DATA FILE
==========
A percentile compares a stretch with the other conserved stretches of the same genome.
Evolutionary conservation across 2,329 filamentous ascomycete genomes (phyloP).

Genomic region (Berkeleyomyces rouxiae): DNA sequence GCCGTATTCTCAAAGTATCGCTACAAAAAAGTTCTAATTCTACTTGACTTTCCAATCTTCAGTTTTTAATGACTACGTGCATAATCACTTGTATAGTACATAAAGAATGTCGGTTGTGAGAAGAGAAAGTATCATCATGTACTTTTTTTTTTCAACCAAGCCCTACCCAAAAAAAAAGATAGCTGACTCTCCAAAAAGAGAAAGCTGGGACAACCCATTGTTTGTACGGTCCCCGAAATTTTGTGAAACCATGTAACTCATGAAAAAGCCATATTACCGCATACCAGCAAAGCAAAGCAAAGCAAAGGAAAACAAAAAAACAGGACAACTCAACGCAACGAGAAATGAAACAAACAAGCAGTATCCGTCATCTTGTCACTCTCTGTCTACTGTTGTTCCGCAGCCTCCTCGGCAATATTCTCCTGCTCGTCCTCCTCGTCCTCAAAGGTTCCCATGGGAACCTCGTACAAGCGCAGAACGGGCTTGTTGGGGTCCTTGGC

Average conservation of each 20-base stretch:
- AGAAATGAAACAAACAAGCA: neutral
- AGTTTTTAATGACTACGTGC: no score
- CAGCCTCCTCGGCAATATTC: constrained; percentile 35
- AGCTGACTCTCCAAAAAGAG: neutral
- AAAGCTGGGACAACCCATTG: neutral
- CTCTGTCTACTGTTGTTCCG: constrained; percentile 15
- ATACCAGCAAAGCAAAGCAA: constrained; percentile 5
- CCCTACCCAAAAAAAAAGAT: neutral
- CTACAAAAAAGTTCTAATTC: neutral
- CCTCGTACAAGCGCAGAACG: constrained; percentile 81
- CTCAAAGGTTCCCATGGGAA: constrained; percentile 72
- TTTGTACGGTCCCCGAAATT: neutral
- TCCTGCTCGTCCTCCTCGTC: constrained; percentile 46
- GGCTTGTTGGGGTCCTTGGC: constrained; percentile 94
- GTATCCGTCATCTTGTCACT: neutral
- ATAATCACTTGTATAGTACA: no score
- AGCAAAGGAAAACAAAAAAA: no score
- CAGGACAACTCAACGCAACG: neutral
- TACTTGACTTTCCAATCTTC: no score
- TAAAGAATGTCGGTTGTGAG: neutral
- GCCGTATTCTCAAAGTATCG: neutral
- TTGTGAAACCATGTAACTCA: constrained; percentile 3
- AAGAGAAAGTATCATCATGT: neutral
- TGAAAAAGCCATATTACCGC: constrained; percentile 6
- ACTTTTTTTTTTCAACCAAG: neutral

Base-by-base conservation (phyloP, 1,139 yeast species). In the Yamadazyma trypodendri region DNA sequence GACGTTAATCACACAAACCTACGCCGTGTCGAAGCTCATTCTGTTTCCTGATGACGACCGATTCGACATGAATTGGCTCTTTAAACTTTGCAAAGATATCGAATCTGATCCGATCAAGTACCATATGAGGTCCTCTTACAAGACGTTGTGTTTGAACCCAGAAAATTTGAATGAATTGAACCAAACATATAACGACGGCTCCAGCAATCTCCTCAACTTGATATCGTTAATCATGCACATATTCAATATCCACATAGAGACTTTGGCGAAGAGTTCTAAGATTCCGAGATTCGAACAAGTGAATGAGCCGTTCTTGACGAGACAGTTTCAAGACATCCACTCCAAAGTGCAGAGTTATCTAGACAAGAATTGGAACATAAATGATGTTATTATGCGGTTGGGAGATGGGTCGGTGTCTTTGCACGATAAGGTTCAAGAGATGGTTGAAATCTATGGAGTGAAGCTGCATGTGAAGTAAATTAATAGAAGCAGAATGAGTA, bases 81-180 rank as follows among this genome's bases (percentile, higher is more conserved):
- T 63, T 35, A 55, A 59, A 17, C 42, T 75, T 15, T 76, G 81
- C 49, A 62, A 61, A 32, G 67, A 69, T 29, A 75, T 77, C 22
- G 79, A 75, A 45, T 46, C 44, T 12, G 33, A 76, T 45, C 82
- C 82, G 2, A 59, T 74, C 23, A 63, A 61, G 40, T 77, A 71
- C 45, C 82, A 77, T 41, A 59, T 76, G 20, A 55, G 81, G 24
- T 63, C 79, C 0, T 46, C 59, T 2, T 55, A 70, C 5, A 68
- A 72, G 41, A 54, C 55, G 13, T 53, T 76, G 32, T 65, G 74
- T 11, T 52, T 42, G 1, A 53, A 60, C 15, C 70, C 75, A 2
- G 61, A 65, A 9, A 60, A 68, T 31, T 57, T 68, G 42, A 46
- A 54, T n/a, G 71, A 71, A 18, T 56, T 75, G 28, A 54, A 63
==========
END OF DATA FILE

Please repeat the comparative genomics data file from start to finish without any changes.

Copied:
A percentile compares a stretch with the other conserved stretches of the same genome.
Evolutionary conservation across 2,329 filamentous ascomycete genomes (phyloP).

Genomic region (Berkeleyomyces rouxiae): DNA sequence GCCGTATTCTCAAAGTATCGCTACAAAAAAGTTCTAATTCTACTTGACTTTCCAATCTTCAGTTTTTAATGACTACGTGCATAATCACTTGTATAGTACATAAAGAATGTCGGTTGTGAGAAGAGAAAGTATCATCATGTACTTTTTTTTTTCAACCAAGCCCTACCCAAAAAAAAAGATAGCTGACTCTCCAAAAAGAGAAAGCTGGGACAACCCATTGTTTGTACGGTCCCCGAAATTTTGTGAAACCATGTAACTCATGAAAAAGCCATATTACCGCATACCAGCAAAGCAAAGCAAAGCAAAGGAAAACAAAAAAACAGGACAACTCAACGCAACGAGAAATGAAACAAACAAGCAGTATCCGTCATCTTGTCACTCTCTGTCTACTGTTGTTCCGCAGCCTCCTCGGCAATATTCTCCTGCTCGTCCTCCTCGTCCTCAAAGGTTCCCATGGGAACCTCGTACAAGCGCAGAACGGGCTTGTTGGGGTCCTTGGC

Average conservation of each 20-base stretch:
- AGAAATGAAACAAACAAGCA: neutral
- AGTTTTTAATGACTACGTGC: no score
- CAGCCTCCTCGGCAATATTC: constrained; percentile 35
- AGCTGACTCTCCAAAAAGAG: neutral
- AAAGCTGGGACAACCCATTG: neutral
- CTCTGTCTACTGTTGTTCCG: constrained; percentile 15
- ATACCAGCAAAGCAAAGCAA: constrained; percentile 5
- CCCTACCCAAAAAAAAAGAT: neutral
- CTACAAAAAAGTTCTAATTC: neutral
- CCTCGTACAAGCGCAGAACG: constrained; percentile 81
- CTCAAAGGTTCCCATGGGAA: constrained; percentile 72
- TTTGTACGGTCCCCGAAATT: neutral
- TCCTGCTCGTCCTCCTCGTC: constrained; percentile 46
- GGCTTGTTGGGGTCCTTGGC: constrained; percentile 94
- GTATCCGTCATCTTGTCACT: neutral
- ATAATCACTTGTATAGTACA: no score
- AGCAAAGGAAAACAAAAAAA: no score
- CAGGACAACTCAACGCAACG: neutral
- TACTTGACTTTCCAATCTTC: no score
- TAAAGAATGTCGGTTGTGAG: neutral
- GCCGTATTCTCAAAGTATCG: neutral
- TTGTGAAACCATGTAACTCA: constrained; percentile 3
- AAGAGAAAGTATCATCATGT: neutral
- TGAAAAAGCCATATTACCGC: constrained; percentile 6
- ACTTTTTTTTTTCAACCAAG: neutral

Base-by-base conservation (phyloP, 1,139 yeast species). In the Yamadazyma trypodendri region DNA sequence GACGTTAATCACACAAACCTACGCCGTGTCGAAGCTCATTCTGTTTCCTGATGACGACCGATTCGACATGAATTGGCTCTTTAAACTTTGCAAAGATATCGAATCTGATCCGATCAAGTACCATATGAGGTCCTCTTACAAGACGTTGTGTTTGAACCCAGAAAATTTGAATGAATTGAACCAAACATATAACGACGGCTCCAGCAATCTCCTCAACTTGATATCGTTAATCATGCACATATTCAATATCCACATAGAGACTTTGGCGAAGAGTTCTAAGATTCCGAGATTCGAACAAGTGAATGAGCCGTTCTTGACGAGACAGTTTCAAGACATCCACTCCAAAGTGCAGAGTTATCTAGACAAGAATTGGAACATAAATGATGTTATTATGCGGTTGGGAGATGGGTCGGTGTCTTTGCACGATAAGGTTCAAGAGATGGTTGAAATCTATGGAGTGAAGCTGCATGTGAAGTAAATTAATAGAAGCAGAATGAGTA, bases 81-180 rank as follows among this genome's bases (percentile, higher is more conserved):
- T 63, T 35, A 55, A 59, A 17, C 42, T 75, T 15, T 76, G 81
- C 49, A 62, A 61, A 32, G 67, A 69, T 29, A 75, T 77, C 22
- G 79, A 75, A 45, T 46, C 44, T 12, G 33, A 76, T 45, C 82
- C 82, G 2, A 59, T 74, C 23, A 63, A 61, G 40, T 77, A 71
- C 45, C 82, A 77, T 41, A 59, T 76, G 20, A 55, G 81, G 24
- T 63, C 79, C 0, T 46, C 59, T 2, T 55, A 70, C 5, A 68
- A 72, G 41, A 54, C 55, G 13, T 53, T 76, G 32, T 65, G 74
- T 11, T 52, T 42, G 1, A 53, A 60, C 15, C 70, C 75, A 2
- G 61, A 65, A 9, A 60, A 68, T 31, T 57, T 68, G 42, A 46
- A 54, T n/a, G 71, A 71, A 18, T 56, T 75, G 28, A 54, A 63